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Wednesday, 27 August 2014

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Rescued red squirrel released back into Cumbrian woods

A red squirrel is back in woods at Workington after two months ‘bed rest’ and recovery in an RSPCA centre.

Red squirrel photo
The rescued squirrel

The squirrel, which was rescued from a busy road in the town after being struck by a car, was discovered on New Year’s Day by 25-year-old David Graham.

Mr Graham, who was returning from New Year celebrations with his girlfriend Leah Hodgson, spotted the creature rolling around on its back in the middle of traffic.

“I was driving back from a party at my parents when we saw it in the middle of Stainburn Road, on the other side,” he said.

“Cars were swerving all round him – he wouldn’t have had a chance if left where he was.”

The couple drove along and turned around “as soon as we could”, he said, and parked near the squirrel.

“There was another squirrel dodging cars to run back and forth to him, so we were worried it would get hit also,” said Mr Graham.

“We got my coat and picked him up in it. We were worried he might bite but he was very tame.

“We thought he was dying, his eyes kept closing.”

Luckily, the squirrel, which had a fractured shoulder, clung on, and the couple took it home to Garfield Street while they worked out what to do next.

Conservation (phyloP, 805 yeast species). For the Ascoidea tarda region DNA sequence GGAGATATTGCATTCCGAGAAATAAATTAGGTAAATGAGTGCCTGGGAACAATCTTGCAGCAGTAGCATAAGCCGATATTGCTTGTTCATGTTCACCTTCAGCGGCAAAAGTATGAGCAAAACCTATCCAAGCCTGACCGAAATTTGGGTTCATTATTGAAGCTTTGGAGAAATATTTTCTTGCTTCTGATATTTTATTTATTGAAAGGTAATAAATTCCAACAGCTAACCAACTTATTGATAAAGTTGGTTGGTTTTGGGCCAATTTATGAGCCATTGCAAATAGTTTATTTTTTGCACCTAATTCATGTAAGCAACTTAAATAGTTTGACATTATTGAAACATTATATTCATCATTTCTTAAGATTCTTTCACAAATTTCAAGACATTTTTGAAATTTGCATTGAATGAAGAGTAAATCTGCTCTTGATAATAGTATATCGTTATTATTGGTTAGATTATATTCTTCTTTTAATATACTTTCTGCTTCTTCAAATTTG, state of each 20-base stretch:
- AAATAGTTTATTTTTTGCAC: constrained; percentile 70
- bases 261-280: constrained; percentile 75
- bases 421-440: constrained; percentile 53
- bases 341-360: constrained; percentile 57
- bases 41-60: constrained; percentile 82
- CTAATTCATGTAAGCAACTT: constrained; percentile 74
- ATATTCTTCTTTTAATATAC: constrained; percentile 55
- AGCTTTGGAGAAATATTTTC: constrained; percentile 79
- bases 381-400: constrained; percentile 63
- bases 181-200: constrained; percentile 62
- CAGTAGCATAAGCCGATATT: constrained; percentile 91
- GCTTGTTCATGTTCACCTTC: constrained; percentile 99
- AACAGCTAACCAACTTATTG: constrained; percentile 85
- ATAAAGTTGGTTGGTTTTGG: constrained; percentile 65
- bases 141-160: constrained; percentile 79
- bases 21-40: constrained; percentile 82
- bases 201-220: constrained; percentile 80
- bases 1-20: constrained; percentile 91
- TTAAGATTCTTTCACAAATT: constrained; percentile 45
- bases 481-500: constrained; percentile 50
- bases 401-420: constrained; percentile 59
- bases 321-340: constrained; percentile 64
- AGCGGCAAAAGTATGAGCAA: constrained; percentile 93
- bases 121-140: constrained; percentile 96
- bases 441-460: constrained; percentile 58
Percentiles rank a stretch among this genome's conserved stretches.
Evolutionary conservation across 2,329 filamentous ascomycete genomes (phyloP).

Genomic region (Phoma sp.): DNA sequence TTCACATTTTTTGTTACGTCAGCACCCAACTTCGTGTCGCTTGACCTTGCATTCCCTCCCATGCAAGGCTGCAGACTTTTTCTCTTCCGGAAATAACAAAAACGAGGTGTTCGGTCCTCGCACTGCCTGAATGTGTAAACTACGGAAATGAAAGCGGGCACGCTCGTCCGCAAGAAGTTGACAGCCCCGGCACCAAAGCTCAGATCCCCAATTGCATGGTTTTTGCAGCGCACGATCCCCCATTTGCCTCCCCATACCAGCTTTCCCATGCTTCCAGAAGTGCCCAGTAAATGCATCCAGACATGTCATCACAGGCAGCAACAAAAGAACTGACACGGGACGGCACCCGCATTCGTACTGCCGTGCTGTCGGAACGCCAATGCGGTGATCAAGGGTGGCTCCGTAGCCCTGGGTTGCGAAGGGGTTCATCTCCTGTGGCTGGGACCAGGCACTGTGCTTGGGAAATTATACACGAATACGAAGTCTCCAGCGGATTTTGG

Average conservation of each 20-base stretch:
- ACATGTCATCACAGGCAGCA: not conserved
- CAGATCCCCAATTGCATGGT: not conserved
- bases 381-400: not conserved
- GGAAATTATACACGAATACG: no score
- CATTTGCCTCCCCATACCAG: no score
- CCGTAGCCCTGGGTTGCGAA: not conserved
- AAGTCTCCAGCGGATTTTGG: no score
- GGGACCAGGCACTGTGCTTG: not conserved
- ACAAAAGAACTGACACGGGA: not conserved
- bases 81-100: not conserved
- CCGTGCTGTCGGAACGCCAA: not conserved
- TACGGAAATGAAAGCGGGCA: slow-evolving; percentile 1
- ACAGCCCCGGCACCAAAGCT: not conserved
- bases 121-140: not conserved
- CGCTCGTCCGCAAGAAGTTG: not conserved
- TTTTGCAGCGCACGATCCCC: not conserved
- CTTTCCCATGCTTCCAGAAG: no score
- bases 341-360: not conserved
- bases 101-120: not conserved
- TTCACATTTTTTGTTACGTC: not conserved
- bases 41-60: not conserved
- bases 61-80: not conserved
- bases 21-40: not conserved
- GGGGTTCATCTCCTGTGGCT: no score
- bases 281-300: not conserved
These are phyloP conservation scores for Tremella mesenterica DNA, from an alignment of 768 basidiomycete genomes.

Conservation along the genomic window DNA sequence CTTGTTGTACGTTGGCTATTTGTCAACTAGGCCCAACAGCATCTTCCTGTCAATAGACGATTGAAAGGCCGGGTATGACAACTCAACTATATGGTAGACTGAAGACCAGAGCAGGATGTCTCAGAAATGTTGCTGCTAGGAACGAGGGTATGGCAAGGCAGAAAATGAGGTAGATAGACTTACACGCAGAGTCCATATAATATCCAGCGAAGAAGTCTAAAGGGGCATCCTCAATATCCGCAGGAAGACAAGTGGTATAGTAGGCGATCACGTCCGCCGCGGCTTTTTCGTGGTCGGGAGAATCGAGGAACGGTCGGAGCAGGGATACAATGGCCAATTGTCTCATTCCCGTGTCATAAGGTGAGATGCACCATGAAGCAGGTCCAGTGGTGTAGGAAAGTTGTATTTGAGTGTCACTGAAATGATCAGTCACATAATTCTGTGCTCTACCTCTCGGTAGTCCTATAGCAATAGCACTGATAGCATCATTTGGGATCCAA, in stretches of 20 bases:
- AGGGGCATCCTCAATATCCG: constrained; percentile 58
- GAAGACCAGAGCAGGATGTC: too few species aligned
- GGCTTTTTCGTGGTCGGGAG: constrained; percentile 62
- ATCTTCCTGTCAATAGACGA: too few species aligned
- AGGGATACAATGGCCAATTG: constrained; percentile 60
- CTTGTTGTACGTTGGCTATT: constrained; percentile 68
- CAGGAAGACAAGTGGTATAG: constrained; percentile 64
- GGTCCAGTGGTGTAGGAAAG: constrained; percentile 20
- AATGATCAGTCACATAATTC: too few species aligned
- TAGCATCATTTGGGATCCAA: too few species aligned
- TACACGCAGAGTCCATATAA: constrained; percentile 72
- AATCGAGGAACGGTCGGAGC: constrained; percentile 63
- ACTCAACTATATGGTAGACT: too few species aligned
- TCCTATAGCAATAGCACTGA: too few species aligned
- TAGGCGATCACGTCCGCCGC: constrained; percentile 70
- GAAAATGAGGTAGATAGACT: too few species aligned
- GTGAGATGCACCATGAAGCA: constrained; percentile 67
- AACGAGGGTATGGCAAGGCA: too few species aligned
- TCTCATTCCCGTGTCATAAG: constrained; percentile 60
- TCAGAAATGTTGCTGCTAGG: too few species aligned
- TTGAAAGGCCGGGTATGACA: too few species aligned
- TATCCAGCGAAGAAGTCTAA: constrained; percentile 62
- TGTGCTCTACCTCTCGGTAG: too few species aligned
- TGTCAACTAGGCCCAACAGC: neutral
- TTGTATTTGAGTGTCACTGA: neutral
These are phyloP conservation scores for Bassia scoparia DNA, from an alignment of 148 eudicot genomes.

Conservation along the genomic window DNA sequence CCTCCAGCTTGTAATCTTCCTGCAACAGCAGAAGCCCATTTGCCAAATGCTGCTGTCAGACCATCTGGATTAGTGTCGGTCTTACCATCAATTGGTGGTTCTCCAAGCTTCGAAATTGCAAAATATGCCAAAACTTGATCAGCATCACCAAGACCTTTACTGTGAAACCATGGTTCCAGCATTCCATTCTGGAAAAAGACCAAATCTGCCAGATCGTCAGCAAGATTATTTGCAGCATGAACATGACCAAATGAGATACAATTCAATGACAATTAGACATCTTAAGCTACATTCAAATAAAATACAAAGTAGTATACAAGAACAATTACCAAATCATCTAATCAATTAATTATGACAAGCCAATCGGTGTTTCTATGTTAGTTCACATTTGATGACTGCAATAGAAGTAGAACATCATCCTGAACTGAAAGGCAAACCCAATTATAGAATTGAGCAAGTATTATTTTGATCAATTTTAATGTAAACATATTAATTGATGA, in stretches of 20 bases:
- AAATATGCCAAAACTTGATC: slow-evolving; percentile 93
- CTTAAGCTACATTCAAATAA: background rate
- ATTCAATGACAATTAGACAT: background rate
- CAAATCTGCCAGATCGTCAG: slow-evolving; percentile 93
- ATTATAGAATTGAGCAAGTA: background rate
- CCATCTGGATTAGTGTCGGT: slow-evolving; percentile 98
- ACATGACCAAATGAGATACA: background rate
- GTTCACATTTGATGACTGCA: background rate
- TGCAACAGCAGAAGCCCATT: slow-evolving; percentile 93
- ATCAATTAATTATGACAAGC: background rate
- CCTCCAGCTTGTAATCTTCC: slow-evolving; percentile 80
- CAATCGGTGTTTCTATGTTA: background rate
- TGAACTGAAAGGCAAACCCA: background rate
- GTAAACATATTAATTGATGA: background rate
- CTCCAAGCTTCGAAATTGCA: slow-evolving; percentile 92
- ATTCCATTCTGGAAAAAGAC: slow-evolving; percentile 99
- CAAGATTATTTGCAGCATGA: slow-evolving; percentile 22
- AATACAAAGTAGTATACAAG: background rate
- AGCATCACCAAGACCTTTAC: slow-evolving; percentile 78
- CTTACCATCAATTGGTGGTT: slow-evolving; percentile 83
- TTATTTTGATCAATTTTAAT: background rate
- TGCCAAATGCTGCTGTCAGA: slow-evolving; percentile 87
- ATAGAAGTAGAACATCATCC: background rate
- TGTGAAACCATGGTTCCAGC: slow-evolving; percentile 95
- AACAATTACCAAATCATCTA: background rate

“It was New Year’s Day and all the local vets were shut,” he said.

“We didn’t know what to do and we’ve got a cat in the house so we couldn’t have them both.”

A friend suggested they ring the emergency RSCPA number and they sent someone out a couple of hours later, Mr Graham said.

The squirrel was taken to Stapeley Grange wildlife centre in Cheshire where it spent two months resting, with painkillers to help its shoulder.

It was then released in woods at Stainburn, close to where it was found.

RSPCA inspector Martyn Fletcher said: “He didn’t move out of his box for the first three minutes, just poked his head out and looked around nervously.

“Then, as quick as lightning, he dashed out and ran straight up the biggest, tallest pine tree around.

“It’s often bad news when we are called out to traffic incidents involving red squirrels, so it’s heartwarming that there was a happy ending this time. Clearly every red squirrel we manage to rescue, care for and return back to the wild is going to benefit the struggling population.”

Mr Graham was pleased to hear of “his” squirrel’s recovery. “It’s brilliant,” he said.

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